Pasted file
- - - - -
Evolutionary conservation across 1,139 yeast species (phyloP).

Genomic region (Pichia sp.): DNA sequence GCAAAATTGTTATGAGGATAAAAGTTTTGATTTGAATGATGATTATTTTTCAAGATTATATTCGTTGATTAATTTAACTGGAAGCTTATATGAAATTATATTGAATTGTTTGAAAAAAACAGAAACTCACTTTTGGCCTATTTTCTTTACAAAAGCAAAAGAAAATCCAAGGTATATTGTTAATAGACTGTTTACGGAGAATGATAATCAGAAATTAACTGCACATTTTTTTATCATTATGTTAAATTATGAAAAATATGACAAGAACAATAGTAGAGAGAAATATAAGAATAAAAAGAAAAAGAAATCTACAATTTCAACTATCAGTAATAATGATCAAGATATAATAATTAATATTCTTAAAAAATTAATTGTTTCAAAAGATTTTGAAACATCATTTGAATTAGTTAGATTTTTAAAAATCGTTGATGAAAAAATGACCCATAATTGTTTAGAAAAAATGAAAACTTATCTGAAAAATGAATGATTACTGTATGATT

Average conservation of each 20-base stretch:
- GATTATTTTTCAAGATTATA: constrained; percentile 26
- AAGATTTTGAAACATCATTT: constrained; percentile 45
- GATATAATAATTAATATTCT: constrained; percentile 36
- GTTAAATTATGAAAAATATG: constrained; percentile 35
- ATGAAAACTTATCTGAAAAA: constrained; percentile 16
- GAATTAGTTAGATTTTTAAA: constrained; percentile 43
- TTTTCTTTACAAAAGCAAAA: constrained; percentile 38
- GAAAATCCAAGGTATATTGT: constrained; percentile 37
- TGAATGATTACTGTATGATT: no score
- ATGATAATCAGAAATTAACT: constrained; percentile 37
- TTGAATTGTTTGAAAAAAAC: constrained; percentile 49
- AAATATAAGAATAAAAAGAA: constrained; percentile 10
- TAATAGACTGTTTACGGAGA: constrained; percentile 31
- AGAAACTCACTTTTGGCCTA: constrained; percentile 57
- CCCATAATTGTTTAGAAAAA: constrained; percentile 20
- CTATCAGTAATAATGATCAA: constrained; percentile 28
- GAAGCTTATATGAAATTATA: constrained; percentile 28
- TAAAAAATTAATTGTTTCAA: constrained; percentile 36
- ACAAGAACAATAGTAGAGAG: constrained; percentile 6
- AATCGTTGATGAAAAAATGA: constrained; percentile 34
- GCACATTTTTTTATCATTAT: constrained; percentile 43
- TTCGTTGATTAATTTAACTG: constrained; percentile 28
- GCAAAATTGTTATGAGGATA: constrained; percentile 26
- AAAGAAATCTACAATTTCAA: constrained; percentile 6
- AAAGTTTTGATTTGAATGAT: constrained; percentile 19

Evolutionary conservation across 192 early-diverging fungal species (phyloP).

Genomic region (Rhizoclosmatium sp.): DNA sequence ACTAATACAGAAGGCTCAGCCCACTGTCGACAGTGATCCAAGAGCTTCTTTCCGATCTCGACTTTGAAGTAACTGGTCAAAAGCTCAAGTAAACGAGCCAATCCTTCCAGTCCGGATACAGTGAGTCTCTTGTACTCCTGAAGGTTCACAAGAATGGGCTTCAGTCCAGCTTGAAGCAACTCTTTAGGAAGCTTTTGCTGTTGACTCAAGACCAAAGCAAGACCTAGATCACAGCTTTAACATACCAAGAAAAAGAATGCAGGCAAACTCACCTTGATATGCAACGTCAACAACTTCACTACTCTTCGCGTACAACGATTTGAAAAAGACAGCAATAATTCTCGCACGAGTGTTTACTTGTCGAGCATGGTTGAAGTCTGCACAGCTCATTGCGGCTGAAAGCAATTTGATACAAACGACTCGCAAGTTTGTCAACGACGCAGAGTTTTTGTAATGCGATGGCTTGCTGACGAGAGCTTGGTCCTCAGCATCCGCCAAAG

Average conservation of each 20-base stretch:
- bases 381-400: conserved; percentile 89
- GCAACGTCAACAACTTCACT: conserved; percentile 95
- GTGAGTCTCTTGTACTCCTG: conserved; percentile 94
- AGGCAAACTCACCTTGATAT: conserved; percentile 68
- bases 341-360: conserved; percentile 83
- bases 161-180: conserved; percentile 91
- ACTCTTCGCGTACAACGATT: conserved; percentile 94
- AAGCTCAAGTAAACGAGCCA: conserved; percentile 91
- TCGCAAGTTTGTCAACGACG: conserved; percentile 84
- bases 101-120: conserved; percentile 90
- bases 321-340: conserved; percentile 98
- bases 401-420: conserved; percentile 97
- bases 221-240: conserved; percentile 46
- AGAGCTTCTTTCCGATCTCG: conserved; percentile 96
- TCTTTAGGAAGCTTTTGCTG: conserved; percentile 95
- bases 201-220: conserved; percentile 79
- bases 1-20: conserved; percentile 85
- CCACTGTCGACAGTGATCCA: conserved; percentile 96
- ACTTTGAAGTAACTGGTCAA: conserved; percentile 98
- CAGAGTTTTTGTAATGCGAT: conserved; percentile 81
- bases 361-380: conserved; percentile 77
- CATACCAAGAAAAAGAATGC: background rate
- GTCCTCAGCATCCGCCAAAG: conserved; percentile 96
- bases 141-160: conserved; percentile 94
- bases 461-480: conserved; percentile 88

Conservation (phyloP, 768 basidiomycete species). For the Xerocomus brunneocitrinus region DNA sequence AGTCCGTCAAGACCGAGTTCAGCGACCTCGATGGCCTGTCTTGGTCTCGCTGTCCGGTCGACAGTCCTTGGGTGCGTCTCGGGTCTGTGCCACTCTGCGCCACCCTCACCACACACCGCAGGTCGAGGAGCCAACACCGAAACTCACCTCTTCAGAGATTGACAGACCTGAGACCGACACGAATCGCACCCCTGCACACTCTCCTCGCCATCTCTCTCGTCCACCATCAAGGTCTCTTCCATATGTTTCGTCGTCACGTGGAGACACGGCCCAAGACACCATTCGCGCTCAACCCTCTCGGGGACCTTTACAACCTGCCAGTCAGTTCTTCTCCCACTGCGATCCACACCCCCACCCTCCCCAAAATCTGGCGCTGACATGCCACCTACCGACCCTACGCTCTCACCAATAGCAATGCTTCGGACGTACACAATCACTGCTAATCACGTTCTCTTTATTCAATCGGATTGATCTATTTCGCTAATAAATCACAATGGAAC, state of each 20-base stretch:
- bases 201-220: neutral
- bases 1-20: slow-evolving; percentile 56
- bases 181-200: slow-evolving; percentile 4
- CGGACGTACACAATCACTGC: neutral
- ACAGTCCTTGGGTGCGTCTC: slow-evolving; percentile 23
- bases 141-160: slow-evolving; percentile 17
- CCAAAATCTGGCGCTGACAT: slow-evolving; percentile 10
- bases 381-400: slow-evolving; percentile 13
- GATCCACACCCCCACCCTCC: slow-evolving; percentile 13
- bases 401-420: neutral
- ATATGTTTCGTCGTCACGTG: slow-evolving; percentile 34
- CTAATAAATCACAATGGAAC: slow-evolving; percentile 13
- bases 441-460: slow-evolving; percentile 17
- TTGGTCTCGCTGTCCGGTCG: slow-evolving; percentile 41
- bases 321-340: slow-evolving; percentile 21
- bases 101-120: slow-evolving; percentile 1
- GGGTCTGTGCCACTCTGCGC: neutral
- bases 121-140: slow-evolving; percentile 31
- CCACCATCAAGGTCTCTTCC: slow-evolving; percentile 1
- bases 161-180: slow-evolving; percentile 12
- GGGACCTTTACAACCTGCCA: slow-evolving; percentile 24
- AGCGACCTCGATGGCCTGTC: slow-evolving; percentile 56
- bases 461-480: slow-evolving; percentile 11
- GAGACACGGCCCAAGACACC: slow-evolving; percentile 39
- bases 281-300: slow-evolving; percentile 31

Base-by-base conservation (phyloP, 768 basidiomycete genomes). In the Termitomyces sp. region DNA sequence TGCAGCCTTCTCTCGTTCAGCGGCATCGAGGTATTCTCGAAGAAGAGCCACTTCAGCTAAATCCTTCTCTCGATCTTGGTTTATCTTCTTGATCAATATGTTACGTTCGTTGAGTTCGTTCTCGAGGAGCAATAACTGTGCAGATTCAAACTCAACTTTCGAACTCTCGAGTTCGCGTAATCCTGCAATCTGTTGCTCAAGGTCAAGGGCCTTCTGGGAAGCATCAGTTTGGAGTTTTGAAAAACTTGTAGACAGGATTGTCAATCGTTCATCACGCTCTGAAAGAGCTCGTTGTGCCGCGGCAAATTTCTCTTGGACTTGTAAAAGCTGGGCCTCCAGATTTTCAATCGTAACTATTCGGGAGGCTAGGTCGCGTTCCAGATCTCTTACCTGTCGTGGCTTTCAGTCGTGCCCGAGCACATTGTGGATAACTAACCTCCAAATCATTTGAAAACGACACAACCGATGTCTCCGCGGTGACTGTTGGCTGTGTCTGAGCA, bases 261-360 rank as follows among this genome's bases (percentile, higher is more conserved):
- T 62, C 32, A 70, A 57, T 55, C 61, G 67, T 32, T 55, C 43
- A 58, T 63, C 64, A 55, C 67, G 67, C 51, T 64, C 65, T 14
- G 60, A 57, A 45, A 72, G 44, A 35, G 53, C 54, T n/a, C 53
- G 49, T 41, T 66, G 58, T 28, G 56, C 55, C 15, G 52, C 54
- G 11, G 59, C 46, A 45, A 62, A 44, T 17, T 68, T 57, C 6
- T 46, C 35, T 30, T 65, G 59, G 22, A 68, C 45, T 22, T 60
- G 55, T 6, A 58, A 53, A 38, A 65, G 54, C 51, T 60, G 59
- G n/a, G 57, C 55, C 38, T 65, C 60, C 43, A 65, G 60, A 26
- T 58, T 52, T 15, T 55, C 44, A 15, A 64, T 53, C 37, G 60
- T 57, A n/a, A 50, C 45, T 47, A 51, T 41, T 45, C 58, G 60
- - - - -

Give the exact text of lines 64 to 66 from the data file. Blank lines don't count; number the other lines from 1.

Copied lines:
- CCAAAATCTGGCGCTGACAT: slow-evolving; percentile 10
- bases 381-400: slow-evolving; percentile 13
- GATCCACACCCCCACCCTCC: slow-evolving; percentile 13